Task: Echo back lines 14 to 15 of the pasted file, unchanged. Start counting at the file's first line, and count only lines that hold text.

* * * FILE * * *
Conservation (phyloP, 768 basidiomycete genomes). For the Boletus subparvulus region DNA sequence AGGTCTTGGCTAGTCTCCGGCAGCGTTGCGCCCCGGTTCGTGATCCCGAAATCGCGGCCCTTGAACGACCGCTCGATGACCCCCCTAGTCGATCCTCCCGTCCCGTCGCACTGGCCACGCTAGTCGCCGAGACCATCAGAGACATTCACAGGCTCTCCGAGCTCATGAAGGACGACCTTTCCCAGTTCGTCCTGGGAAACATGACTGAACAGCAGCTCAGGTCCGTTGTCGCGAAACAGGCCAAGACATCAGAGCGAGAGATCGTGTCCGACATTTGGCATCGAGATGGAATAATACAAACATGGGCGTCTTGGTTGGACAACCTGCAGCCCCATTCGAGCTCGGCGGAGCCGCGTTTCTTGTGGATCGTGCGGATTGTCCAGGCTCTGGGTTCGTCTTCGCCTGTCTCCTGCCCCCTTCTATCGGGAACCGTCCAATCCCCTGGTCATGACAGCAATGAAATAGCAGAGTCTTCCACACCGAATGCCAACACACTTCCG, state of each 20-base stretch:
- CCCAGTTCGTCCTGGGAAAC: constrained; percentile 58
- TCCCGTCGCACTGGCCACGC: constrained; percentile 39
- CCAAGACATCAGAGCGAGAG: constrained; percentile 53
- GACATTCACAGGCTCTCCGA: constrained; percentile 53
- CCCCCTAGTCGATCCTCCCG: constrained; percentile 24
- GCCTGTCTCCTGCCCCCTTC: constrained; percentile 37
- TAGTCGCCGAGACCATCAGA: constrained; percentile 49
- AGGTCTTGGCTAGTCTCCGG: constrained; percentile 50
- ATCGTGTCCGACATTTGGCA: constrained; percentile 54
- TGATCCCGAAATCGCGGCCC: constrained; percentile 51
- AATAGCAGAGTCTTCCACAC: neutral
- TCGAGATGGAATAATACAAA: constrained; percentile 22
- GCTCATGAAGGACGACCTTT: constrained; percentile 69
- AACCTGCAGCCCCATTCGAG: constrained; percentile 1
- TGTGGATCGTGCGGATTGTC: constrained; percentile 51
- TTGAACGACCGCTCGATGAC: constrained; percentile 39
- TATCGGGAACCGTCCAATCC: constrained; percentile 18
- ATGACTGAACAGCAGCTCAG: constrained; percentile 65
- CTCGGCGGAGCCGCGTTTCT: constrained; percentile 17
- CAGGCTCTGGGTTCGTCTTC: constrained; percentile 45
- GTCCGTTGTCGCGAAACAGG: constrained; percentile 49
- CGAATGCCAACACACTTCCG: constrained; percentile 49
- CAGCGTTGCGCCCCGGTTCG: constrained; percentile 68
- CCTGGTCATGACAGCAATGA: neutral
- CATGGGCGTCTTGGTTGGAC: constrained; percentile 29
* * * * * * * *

- GCTCATGAAGGACGACCTTT: constrained; percentile 69
- AACCTGCAGCCCCATTCGAG: constrained; percentile 1